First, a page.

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“Bite-Size Bits of Local, National, and Global History”
“Bite-Size Bits of Local, National, and Global History”
Lake Jackson in Brazoria County, Texas — The American South (West South Central)
 

Abner Jackson Plantation

 
 
Abner Jackson Plantation Marker image. Click for full size.
By Chris Kneupper
1. Abner Jackson Plantation Marker
Inscription.  

Born in Virginia, Major Jackson came to Texas in 1838. His first successful plantation, 1839-1842 was Retrieve Plantation, now Retrieve prison (farm). Here he set up a sugar mill with a double set of kettles. In 1842, Jackson developed land which became the Lake Jackson Plantation. Here he constructed a sugar mill which in 1852 produced sugar using horse driven machinery. By 1858, Jackson had installed a steam engine in his sugar mill. Darrington Plantation, Jackson's third, is now Darrington prison (farm). Abner Jackson and wife, Margaret, had fours sons, Andrew, John, George and Abner, Jr. and a daughter Arsenath, wife of Jared Fulton Groce. In 1861, Abner Jackson died and his son, John C. Jackson, returned from the Civil War to manage the estate.
 
Erected 1997 by Texas Society Colonial Dames XVII Century, Rev. Richard Buck Chapter.
 
Topics and series. This historical marker is listed in these topic lists: AgricultureSettlements & Settlers. In addition, it is included in the The Colonial Dames XVII Century, National Society series list. A significant historical year for this entry is 1842.
 
Location.
Abner Jackson Plantation Marker image. Click for full size.
By Chris Kneupper
2. Abner Jackson Plantation Marker
Click or scan to see
this page online
29° 3.067′ N, 95° 28.086′ W. Marker is in Lake Jackson, Texas, in Brazoria County. Marker is on Farm to Market Road 2004 west of Lake Road, on the right when traveling west. The market is to right side of the entry walk for the site, beside a small parking lot reached by pulling off FM 2004. Touch for map. Marker is in this post office area: Lake Jackson TX 77566, United States of America. Touch for directions.
 
Other nearby markers. At least 8 other markers are within 5 miles of this marker, measured as the crow flies. Joseph H. Hawkins (approx. 0.6 miles away); The Brazos Canal (approx. 2.2 miles away); Site of Crosby's Landing (approx. 2.3 miles away); Mammoth Lake (approx. 3.2 miles away); Eagle Island Plantation (approx. 3.7 miles away); William Harris Wharton (approx. 3.7 miles away); Dr. Branch Tanner Archer (approx. 3.7 miles away); Peach Point (approx. 5 miles away). Touch for a list and map of all markers in Lake Jackson.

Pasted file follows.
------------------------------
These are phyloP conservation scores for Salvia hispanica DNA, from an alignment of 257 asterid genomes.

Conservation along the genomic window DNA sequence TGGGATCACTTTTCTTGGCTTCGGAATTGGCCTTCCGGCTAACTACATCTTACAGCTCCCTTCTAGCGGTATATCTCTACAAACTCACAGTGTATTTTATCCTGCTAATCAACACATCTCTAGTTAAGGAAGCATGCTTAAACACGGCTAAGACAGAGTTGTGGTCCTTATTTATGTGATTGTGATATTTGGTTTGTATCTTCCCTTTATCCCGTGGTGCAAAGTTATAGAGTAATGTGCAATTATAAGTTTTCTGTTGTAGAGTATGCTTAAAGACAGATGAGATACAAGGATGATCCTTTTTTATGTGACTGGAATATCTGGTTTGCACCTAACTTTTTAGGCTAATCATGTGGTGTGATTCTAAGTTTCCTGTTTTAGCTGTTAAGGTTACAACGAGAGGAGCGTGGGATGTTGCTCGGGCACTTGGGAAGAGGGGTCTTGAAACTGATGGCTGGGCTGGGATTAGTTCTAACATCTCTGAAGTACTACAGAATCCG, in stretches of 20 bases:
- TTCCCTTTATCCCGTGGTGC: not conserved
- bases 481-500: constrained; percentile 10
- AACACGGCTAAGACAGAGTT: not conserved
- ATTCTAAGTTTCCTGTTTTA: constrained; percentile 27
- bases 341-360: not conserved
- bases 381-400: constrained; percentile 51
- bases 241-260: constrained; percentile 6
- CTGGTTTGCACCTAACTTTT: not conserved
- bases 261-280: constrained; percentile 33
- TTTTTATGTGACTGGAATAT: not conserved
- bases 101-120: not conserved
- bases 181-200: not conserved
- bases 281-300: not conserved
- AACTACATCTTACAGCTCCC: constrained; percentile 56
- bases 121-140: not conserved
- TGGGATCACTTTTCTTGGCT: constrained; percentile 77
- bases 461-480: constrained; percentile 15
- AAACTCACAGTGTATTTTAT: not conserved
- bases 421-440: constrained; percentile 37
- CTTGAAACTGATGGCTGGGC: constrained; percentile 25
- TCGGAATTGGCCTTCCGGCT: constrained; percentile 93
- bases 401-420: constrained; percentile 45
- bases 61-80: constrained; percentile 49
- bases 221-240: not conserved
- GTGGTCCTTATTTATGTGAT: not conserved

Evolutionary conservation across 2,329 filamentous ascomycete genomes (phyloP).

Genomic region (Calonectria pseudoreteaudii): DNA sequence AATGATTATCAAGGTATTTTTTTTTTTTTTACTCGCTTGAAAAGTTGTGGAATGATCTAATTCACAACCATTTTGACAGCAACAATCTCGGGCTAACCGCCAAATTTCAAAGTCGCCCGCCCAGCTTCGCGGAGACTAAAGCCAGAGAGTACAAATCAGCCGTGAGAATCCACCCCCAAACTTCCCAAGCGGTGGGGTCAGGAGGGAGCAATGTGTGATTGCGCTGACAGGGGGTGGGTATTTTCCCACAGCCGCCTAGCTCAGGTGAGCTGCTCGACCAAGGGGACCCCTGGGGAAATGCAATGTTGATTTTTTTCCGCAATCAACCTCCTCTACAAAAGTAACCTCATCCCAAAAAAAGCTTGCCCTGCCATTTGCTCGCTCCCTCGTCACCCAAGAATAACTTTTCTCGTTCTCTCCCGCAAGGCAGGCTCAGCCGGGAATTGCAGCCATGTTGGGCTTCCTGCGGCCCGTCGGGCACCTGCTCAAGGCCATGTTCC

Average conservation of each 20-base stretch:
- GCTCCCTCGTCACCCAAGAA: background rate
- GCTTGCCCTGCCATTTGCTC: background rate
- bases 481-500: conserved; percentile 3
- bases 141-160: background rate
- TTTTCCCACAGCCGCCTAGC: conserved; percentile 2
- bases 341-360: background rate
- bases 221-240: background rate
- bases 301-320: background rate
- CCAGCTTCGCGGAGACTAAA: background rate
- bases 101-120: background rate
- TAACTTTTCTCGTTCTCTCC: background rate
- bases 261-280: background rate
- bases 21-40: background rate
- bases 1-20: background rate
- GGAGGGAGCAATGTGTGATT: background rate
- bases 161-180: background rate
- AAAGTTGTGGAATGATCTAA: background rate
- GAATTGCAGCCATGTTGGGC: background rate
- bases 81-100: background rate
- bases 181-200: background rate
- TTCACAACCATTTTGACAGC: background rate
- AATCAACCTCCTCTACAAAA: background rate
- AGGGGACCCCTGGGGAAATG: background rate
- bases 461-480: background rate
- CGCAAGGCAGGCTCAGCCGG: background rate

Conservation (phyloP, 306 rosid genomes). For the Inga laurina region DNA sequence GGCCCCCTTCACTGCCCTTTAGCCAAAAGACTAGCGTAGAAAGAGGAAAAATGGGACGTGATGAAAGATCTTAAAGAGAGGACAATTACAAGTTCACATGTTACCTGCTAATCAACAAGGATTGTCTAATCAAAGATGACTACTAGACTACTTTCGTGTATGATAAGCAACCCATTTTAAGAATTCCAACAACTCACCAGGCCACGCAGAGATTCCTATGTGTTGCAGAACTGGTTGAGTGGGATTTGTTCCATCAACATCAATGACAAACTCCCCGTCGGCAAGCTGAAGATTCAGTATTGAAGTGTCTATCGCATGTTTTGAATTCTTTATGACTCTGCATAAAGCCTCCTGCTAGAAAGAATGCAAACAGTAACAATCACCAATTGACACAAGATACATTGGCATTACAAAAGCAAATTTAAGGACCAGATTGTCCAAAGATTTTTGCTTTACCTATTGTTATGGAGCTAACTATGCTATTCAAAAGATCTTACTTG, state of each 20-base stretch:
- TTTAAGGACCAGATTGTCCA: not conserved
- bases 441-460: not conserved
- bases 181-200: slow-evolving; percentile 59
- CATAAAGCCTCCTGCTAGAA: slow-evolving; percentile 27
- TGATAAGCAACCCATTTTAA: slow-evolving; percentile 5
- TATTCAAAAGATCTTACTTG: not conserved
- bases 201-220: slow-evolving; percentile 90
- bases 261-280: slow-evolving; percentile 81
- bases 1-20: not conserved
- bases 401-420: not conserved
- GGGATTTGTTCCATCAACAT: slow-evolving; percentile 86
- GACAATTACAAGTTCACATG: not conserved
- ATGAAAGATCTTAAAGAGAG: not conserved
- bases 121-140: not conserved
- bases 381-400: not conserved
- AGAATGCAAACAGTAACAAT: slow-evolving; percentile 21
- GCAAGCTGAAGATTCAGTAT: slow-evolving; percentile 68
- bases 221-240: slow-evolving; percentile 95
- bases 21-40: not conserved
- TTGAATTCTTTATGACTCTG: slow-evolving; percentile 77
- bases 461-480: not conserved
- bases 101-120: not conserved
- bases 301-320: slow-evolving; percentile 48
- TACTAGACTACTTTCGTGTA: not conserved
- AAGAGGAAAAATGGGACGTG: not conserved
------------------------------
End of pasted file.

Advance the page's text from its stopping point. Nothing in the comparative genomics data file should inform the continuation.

Also see . . .
1. Texas Beyond History - Lake Jackson Plantation. Abner Jackson was the developer of the Lake Jackson Plantation, so it is sometimes also known as the Abner Jackson Plantation (as found on the marker at this site). This site has multiple pages reviewing the archaeology and history of the site. (Submitted on April 20, 2021, by Chris Kneupper of Brazoria, Texas.) 

2. Abner Jackson entry at Handbook of Texas. (Submitted on May 6, 2021, by Chris Kneupper of Brazoria, Texas.)
 
Abner Jackson Plantation Site Sign image. Click for full size.
By Chris Kneupper
3. Abner Jackson Plantation Site Sign
Historic Plantation Site Marker image. Click for full size.
By Chris Kneupper
4. Historic Plantation Site Marker
Sugar Kettle and an additional marker image. Click for full size.
By Chris Kneupper
5. Sugar Kettle and an additional marker
Texas State Antiquities Landmark Sign image. Click for full size.
By Chris Kneupper
6. Texas State Antiquities Landmark Sign
 
 
Credits. This page was last revised on May 7, 2021. It was originally submitted on April 19, 2021, by Chris Kneupper of Brazoria, Texas. This page has been viewed 54 times since then. Last updated on April 20, 2021, by Chris Kneupper of Brazoria, Texas. Photos:   1. submitted on April 19, 2021, by Chris Kneupper of Brazoria, Texas.   2. submitted on May 6, 2021, by Chris Kneupper of Brazoria, Texas.   3, 4, 5, 6. submitted on April 19, 2021, by Chris Kneupper of Brazoria, Texas. • J. Makali Bruton was the editor who published this page.

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May. 12, 2021